- Ensure a complete customer view: Perhaps the most important aspect of proper services is a good customer profile, with information on purchases, personal preferences, messages on social media. This is easiest to achieve by using one single software solution that collects and records all these contact moments, and integrates data from the entire customer journey. This results in a decrease in costs, as well as a full overview. Otherwise, there is the risk of creating a fragmented image, as touchpoints are registered by a multitude of unconnected systems.
- Any device, any moment, anywhere: Today’s customer expects 24/7 service, everywhere and via any device. Customer service should be designed around this expectation. Make sure the customer can approach you in every possible way: per phone, via social media, text message, chat and, if this adds value, face to face.
- Involve customer care in development: Out of everyone in the organization, service employees probably have the most direct interaction contact with your customers. They are the first to hear about experiences and issues with your product or service. You can use this feedback to renew, or even develop entirely new concepts. Also ensure regular consultation between product development and customer care.
- Treat helpdesk employees as a full member and offer them sufficient development opportunities: Providing service is people’s business: without good employees, there is no good service. The focus of employees must lie entirely on customer satisfaction. This is the most significant KPI that needs to be made measurable. A rapidly changing workforce consisting solely of agency workers and students is not conductive for service quality. Provide helpdesk employees with training opportunities, for instance to reinforce their sales or marketing capacities.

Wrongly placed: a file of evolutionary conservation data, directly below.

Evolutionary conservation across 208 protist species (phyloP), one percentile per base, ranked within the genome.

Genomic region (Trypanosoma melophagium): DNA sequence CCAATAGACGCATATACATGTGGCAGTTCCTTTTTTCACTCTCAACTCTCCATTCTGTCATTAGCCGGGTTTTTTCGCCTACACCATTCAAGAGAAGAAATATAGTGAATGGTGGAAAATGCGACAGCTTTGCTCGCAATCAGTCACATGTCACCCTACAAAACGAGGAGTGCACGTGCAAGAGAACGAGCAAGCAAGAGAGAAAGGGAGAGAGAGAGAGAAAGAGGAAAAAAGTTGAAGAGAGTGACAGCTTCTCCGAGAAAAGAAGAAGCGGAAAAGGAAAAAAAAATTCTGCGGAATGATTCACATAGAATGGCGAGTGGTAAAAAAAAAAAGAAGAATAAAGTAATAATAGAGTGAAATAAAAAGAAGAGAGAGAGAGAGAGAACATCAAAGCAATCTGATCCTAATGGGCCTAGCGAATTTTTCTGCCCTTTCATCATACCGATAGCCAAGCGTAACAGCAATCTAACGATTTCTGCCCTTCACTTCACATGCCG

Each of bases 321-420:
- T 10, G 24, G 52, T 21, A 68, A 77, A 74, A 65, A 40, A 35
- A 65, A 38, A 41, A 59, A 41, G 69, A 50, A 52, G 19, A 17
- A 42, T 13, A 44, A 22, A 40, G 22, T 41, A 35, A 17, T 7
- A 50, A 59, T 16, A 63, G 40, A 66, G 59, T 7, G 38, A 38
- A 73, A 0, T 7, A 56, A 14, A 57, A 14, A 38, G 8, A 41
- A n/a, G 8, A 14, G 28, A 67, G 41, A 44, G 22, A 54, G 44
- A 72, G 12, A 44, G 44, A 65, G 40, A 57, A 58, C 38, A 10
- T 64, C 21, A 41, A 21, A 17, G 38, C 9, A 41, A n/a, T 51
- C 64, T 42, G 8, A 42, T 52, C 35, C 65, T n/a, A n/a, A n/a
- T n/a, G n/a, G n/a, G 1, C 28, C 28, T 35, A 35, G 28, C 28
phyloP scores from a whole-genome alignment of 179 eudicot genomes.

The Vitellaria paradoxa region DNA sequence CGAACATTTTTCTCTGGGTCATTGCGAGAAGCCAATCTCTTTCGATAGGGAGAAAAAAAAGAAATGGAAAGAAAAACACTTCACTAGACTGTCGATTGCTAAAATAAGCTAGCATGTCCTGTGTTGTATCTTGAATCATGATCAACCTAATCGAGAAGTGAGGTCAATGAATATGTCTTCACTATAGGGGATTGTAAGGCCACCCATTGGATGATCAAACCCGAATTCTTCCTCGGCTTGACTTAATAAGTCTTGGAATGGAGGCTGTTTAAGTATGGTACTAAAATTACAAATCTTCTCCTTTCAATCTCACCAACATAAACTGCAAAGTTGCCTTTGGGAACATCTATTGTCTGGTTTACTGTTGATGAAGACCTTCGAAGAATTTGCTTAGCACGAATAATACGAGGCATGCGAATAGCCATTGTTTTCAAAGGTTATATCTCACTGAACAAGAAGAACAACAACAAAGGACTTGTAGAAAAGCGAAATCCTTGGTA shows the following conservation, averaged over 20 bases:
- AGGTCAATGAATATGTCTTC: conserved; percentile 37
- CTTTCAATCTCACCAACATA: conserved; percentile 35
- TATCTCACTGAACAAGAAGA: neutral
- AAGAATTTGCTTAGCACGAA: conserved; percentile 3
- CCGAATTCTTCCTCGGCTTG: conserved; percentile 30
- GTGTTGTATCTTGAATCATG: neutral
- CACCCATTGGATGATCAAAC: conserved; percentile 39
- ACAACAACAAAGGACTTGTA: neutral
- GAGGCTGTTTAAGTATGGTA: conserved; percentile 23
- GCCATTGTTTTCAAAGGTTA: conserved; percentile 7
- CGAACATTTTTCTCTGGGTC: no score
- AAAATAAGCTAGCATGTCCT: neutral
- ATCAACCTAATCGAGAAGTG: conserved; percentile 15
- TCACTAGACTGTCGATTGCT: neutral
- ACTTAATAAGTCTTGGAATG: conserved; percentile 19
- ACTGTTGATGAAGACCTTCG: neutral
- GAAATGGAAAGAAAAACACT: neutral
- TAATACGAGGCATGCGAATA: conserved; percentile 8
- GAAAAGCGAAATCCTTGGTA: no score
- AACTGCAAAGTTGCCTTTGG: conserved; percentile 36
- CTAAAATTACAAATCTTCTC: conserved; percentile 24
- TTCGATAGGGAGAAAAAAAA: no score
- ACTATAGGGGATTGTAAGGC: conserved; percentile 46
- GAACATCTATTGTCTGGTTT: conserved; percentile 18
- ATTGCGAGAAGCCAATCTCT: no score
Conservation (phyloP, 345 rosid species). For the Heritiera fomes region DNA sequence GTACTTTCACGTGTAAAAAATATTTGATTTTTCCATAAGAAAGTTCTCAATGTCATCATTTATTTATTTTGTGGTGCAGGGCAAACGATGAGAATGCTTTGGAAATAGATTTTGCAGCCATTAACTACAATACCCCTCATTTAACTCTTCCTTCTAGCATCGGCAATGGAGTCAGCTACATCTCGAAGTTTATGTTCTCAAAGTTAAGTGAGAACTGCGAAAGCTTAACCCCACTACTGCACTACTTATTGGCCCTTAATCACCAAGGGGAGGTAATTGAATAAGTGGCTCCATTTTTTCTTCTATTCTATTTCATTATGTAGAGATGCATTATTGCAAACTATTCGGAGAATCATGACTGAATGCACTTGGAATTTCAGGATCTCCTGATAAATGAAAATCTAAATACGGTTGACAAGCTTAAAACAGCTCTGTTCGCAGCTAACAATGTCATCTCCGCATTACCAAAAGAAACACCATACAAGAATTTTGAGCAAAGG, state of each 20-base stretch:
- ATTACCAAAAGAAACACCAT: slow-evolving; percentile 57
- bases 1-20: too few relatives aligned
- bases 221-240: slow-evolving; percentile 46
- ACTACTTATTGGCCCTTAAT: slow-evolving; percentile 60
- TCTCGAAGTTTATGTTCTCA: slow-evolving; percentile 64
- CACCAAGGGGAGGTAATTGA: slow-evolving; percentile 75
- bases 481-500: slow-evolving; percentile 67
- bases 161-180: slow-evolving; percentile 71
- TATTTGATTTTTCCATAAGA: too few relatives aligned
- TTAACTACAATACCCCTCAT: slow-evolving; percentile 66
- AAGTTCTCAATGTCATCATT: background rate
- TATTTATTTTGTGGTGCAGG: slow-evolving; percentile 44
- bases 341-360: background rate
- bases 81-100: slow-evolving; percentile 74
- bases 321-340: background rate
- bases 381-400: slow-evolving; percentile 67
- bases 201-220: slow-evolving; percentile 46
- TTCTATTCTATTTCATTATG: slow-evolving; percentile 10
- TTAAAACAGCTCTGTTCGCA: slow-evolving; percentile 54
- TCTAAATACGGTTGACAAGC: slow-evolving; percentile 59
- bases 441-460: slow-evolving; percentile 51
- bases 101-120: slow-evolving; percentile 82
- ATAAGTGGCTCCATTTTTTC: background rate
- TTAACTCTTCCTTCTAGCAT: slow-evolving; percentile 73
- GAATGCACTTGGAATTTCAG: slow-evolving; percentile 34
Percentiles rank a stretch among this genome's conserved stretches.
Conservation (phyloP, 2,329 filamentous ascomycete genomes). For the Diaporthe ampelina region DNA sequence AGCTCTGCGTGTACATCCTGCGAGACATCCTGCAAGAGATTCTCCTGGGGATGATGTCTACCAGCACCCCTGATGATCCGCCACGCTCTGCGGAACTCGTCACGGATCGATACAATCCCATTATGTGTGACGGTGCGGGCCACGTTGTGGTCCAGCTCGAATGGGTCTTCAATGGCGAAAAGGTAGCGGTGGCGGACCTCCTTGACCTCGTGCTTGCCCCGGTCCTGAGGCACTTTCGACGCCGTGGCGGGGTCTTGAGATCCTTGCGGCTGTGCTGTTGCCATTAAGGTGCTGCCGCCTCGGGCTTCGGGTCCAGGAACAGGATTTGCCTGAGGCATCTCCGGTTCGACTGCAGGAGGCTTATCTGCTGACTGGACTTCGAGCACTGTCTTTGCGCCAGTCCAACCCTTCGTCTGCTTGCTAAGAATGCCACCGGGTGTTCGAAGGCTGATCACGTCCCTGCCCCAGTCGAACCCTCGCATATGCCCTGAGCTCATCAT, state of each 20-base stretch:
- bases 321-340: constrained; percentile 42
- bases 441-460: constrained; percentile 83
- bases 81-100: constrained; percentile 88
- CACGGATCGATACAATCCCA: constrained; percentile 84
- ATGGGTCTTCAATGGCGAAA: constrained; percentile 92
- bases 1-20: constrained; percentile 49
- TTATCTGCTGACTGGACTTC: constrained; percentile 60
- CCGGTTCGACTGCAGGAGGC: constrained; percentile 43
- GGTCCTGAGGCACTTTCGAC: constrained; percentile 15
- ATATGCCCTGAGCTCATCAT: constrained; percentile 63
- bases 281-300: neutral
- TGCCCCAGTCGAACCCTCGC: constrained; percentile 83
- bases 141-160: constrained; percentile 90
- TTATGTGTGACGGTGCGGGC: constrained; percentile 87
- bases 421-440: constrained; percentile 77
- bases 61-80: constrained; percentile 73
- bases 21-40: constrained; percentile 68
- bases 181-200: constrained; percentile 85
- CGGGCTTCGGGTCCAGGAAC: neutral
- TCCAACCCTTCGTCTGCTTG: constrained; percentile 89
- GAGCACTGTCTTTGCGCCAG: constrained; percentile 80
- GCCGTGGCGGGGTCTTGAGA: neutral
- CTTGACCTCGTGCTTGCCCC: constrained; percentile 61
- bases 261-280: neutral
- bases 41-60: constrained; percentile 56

- Digital where possible, human where necessary: Good customer care does not mean pursuing human interaction for every customer contact. Staff should be able to organize simple matters such as changing contact data, or requesting return deliveries on their own via automated systems. In this way, the available human capacity also brings more benefits to truly valuable service assistance.
- From reactive to proactive: Research demonstrates that in the B2C sector, most customers do not report complaints, adding up to a quarter in the B2B sector. This may sound nice, but it isn’t good news: unsatisfied customers will not be back any time soon to purchase something from you, or they may never even return at all. When they don’t inform you about complaints, there is no way you can change that dissatisfied feeling. Contemporary customer service is therefore not reactive, but proactive. Keep informing them on the possibility to report complaints. Offer them abundant opportunities for assessing your service, also including that of customer service itself, for instance, via response forms on the website. And really listen to social media, as this is where most complaints first appear.
- Communicate openly, also in case of problems: Keep your customers proactively up-to-date via your social media channels. Are your services suspended because of a technical malfunction, or due to delivery issues? If you communicate sooner and more honestly, there is less chance of angry customers on the phone, or customers making their complaints public via social media.
In times when the customer experience lies increasingly at the forefront, digital customer service is an essential part of service that should not be underestimated. Those who use people business, data and technology appropriately will leave the competition far behind.